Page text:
Physics of sliding friction

The physics of frictional interfaces is central to a wide range of physical, biological, engineering and geophysical systems, ranging from crawling cells to earthquake faults. Yet, a basic understanding of the interfacial friction constitutive law and the spatiotemporal dynamics that emerge when two deformable macroscopic objects move one relative to the other is currently missing. In addition, novel laboratory and geophysical observations revealed new frictional phenomena, such as slow rupture, which are not yet well-understood. At a more fundamental level, frictional interfaces raise basic questions about strongly out-of-equilibrium physics and the roles played by lower dimensional objects in the macroscopic response of physical systems.

In our new research program we aim at addressing these basic questions from a theoretical perspective, yet in close relation to quantitative experiments. For example, through theoretical arguments and a compilation of an extensive set of experimental data sets, we have recently shown that velocity-strengthening friction (where the steady-state frictional resistance increases with increasing slip velocity) might be a generic property of frictional interfaces. We have then theoretically shown that this generic property, often overlooked in the literature, may have significant implications on frictional dynamics in a broad range of systems, affecting interfacial dissipation, kinetic energy radiation and the global strength. New phenomena such as slow rupture, where slip is mediated by the propagation of rupture fronts that travel at speeds orders of magnitude slower than elastic wave-speeds, emerge. We also extensively study frictional instabilities that give rise to complex spatiotemporal interfacial dynamics. For more details see the papers and figure below.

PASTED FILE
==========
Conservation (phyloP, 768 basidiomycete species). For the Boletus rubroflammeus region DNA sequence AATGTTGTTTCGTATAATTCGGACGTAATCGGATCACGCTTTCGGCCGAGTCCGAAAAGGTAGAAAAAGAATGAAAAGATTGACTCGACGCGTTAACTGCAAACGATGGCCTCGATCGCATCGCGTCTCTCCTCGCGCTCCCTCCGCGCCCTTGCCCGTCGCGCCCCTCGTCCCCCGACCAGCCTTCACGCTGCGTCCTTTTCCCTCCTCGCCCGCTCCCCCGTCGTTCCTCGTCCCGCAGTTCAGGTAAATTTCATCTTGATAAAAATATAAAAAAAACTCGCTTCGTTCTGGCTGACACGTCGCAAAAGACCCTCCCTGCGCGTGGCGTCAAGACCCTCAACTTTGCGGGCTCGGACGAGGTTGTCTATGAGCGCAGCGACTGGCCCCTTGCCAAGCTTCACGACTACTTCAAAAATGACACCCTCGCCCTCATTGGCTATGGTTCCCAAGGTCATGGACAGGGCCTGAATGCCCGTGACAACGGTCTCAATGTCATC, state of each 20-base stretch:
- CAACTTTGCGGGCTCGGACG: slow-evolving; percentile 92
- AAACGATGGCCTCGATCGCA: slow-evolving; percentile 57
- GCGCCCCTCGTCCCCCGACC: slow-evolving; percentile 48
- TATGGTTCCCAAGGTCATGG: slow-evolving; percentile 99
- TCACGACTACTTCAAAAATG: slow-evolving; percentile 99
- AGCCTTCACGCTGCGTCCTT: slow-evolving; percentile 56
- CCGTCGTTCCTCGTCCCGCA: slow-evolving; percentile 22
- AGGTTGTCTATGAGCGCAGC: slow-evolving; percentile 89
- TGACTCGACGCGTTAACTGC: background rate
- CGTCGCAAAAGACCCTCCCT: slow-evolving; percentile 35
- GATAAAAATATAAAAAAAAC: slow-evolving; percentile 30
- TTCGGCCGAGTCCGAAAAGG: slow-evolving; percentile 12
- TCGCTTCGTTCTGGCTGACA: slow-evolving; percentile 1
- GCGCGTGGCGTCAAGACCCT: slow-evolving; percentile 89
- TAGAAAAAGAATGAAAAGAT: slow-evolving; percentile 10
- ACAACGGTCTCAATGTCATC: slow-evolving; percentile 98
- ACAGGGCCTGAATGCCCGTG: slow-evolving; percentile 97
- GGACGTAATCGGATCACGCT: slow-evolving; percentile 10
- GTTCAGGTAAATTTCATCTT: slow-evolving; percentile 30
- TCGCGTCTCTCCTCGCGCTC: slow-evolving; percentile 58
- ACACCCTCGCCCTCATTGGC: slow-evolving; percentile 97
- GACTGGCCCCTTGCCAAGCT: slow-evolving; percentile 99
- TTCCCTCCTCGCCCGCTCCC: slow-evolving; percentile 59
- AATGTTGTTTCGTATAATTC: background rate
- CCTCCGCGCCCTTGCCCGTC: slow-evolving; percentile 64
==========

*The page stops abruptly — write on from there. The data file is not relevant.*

Spatiotemporal dynamics of stick-slip motion
The bottom graph shows the applied force as a function of time, featuring the typical friction phenomenology: slow quasi-static loading, interrupted by abrupt and almost instantaneous drops in the friction force. The top graph shows the underlying spatially extended dynamics that give rise to this behavior.

For more information: Phys. Rev. E 88, 060403(R) (2013)

Blowup of the dynamics during the force-drops

By inspecting the dynamics at a much finer temporal resolution (6 orders of magnitude!), we are able to resolve the emergence of a quasi-steady-state rupture front.

Selected publications